> onto a wall, as would happen in a house with the addition of the roof and
> possible snow loads.  The pressure on the wall due to a geven amount of
> weight will not change with compression and compaction, so in this regard,
> compressing with straps doesn’t fully simulate the normal loading of the
> walls in a house.  If someone wants to challenge your testing, this could
> be an argument against a test method using straps.  Hopefully, your planned
> testing with twice the load expected in the final house will take care of
> concerns about the compression loads changing somewhat during your field
> tests.
>  Releasing the tension from the straps on a compressed wall can be
> dangerous.  Similarly, placing a large amount of weight on a wall (or
> pressure from jacks or a tractor bucket) creates a risky situation.  Your
> chosen compression method should include a safe way to address the large
> amount of potential energy stored in the compressed wall.
>  Keep us posted,
>  Derek
> Derek Roff
> derek at unm.edu
>  On Jun 2, 2015, at 7:36 AM, André de Bouter <contact at lamaisonenpaille.com>
> wrote:
>  Hello Balers and Balesters,
> The French SB Network is invited to participate in a testing program on
> loadbearing SB. We'd like to show that compressed unplastered SB walls can
> carry a decent load. Of course we know that this has been proven before,
> but hey, this is France, we have to prove that the same laws of physics and
> logic apply here as well, so that the French can accept it is true (you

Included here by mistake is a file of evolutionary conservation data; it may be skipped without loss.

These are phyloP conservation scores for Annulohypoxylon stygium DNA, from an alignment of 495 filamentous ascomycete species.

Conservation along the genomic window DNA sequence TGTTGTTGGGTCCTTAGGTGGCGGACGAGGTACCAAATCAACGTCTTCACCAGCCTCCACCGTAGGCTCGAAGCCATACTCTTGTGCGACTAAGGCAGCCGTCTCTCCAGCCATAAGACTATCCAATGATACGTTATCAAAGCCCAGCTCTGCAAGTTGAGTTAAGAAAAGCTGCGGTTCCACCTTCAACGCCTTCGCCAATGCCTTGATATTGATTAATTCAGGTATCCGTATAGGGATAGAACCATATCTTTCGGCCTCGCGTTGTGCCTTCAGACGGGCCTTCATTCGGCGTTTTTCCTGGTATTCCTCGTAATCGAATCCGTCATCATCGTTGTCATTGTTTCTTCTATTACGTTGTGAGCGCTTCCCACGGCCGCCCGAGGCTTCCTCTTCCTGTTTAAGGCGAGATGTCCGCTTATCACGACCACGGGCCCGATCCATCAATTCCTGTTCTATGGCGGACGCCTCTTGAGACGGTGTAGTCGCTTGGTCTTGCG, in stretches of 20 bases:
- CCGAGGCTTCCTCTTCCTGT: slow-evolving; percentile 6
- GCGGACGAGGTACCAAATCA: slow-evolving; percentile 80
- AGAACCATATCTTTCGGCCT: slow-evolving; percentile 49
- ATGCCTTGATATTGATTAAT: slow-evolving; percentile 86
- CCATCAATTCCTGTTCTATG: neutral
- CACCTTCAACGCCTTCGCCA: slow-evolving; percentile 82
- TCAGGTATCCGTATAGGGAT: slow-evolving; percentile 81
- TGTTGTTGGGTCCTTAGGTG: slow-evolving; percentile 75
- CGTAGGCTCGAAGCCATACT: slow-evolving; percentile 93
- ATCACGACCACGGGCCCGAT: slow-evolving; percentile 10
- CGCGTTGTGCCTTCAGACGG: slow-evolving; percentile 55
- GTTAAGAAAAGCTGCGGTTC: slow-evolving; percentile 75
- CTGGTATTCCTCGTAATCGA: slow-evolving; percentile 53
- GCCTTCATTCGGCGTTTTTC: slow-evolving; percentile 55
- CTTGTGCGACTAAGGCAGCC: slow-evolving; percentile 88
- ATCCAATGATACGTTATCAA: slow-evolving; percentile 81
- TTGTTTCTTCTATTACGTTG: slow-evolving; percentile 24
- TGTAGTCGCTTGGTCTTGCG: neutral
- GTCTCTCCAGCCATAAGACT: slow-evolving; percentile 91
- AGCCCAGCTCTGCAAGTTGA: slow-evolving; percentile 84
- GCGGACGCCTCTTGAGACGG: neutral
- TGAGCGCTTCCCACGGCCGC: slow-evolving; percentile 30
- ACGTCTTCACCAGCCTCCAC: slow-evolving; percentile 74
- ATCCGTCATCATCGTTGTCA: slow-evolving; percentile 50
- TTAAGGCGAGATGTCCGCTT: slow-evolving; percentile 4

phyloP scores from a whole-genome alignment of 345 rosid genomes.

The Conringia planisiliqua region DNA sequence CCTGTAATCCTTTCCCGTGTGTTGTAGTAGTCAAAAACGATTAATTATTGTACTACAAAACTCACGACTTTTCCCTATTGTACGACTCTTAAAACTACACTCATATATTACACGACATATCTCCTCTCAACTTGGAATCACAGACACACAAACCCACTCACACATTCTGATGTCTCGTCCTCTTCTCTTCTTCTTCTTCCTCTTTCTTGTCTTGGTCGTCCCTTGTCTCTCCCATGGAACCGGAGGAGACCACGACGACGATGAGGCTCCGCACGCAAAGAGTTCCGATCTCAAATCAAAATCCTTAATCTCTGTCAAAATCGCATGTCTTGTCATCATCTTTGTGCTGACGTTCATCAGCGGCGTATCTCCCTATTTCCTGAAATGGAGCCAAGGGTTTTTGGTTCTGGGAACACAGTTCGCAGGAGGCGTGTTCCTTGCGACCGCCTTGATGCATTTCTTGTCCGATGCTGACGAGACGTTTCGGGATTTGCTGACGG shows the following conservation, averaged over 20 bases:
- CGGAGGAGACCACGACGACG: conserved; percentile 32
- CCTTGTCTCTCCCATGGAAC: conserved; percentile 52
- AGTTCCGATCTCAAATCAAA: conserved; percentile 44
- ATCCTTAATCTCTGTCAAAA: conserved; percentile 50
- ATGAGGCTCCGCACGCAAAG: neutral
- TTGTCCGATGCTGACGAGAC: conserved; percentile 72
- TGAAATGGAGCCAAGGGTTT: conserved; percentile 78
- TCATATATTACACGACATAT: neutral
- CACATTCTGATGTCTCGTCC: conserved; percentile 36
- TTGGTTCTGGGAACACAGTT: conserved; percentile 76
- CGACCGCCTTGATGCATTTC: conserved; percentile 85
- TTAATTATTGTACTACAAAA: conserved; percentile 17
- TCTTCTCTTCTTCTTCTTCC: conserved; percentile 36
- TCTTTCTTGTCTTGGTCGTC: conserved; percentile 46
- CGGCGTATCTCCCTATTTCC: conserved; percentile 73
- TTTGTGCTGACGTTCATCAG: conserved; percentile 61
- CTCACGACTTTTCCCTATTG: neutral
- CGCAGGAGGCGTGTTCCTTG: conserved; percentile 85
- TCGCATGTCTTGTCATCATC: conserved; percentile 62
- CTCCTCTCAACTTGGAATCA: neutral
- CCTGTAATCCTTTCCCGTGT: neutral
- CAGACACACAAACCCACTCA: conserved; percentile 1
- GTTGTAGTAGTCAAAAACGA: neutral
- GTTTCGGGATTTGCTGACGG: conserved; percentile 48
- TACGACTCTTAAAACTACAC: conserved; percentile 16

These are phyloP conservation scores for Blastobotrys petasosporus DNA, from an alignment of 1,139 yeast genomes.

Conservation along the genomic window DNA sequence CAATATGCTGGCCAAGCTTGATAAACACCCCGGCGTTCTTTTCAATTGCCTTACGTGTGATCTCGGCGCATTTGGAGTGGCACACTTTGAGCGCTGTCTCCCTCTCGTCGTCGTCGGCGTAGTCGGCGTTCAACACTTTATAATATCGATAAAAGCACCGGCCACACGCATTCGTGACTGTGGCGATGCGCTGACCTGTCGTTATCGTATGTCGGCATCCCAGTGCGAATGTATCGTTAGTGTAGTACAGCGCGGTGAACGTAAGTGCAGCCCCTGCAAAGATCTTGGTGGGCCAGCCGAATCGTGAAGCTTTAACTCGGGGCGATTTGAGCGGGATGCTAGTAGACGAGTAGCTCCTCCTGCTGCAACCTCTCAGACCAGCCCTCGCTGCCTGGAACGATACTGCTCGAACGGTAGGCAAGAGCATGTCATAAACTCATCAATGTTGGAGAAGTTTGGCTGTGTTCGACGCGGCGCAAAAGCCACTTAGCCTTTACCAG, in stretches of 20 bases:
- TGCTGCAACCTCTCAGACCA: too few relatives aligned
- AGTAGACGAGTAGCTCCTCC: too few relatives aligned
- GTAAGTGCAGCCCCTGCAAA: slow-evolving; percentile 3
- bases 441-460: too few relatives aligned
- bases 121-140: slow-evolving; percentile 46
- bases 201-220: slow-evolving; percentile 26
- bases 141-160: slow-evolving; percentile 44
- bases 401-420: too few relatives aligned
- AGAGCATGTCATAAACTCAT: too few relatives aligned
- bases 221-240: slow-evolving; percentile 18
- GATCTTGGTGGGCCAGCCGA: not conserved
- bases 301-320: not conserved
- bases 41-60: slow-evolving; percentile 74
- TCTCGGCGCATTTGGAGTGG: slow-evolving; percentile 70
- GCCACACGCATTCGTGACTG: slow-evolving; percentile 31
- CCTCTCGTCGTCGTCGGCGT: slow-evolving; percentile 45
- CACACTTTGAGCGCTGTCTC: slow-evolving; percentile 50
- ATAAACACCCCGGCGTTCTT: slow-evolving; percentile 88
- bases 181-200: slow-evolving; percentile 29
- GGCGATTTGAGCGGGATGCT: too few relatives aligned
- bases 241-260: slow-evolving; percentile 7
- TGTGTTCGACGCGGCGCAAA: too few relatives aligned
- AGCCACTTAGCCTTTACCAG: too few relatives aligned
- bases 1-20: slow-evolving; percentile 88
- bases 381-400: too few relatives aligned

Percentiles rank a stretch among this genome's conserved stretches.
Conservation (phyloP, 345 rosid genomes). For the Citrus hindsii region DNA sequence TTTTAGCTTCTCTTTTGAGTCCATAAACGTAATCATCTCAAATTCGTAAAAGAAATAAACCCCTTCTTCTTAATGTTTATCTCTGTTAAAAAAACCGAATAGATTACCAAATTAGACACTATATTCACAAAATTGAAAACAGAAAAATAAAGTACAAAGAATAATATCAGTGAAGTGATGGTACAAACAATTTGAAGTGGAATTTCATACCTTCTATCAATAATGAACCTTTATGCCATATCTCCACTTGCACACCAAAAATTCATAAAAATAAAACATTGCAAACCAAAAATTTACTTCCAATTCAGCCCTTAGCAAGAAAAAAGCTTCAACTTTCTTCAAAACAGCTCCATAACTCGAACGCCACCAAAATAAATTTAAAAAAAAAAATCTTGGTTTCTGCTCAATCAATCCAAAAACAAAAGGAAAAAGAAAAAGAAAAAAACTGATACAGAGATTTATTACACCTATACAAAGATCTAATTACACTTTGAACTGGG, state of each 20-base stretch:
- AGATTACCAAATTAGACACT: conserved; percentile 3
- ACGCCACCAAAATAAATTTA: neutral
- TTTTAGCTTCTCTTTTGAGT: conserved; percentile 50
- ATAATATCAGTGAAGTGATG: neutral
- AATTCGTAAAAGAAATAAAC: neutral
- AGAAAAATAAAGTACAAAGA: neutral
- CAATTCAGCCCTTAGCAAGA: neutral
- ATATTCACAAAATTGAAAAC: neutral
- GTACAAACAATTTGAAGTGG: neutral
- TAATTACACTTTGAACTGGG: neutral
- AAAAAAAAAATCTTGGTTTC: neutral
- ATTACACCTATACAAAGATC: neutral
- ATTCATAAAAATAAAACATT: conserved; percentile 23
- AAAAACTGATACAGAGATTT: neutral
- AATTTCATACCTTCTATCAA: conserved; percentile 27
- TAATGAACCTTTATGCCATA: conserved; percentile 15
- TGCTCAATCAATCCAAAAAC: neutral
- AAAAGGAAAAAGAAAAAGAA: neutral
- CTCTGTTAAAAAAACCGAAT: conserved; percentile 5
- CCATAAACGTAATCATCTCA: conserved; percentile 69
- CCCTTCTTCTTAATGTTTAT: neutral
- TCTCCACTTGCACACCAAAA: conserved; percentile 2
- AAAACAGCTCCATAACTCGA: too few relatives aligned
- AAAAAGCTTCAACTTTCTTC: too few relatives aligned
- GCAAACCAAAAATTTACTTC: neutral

> never know, eh? ;-).
> The basic idea is that if we can show that such a wall is précompressed
> at, say, twice(?) the load it will carry in the future, it should be a safe
> bet that it will hold the future loads. I cannot yet explaine the details
> of what and how we want to test as they are not yet defined. We'd like to
> test unplasterd small, middle sized and big bale walls in order to mesure
> the ratio of reduced height relative to dry density of the bales and the
> applied compression.
> a few plastered walls might be tested too.
> I'm looking for is a cheap, secure and rapid way to compress the SB walls
> 'a whole lot', that can, preferably, be reproduced on building sites. And
> if possible in a way that one can predifine the compression load.
> I found this pneumatic strapping device :
> http://www.central-strapping.de/francais/arrimage/pneumatique/pneumocord.html
> but it 'only' goes to 7500N (750kg - 1650 lbs)
> I found straps that go 1170 kg - 2574 lbs
> Comming acros this device I figured that compressing loadbearing walls
> would finaly become a controled piece of dense cake. But I wonder if this
> machine (for a 'mere' 2000€) has what it takes to compress enough.
> We could also use mesuring devices under the straps, (maybe cheaper) but
> probably finiky.
> Have any of you have found the 'perfect', controlled, compression method
> yet?
> Any suggestions on how much you would press the walls and how big a safety
> margin engineers, building officials and builders insurance (our biggest
> hurdle in France) would consider ok?
> Our starting point is to convince that a SB wall can carry 500kg (1100
> lbs) per meter of wall (about 3 feet). Does a compression of 700kg - 1550
> lbs 'impress'? or should the margin be much higher?
> Cheers,
> André - squeezit - de Bouter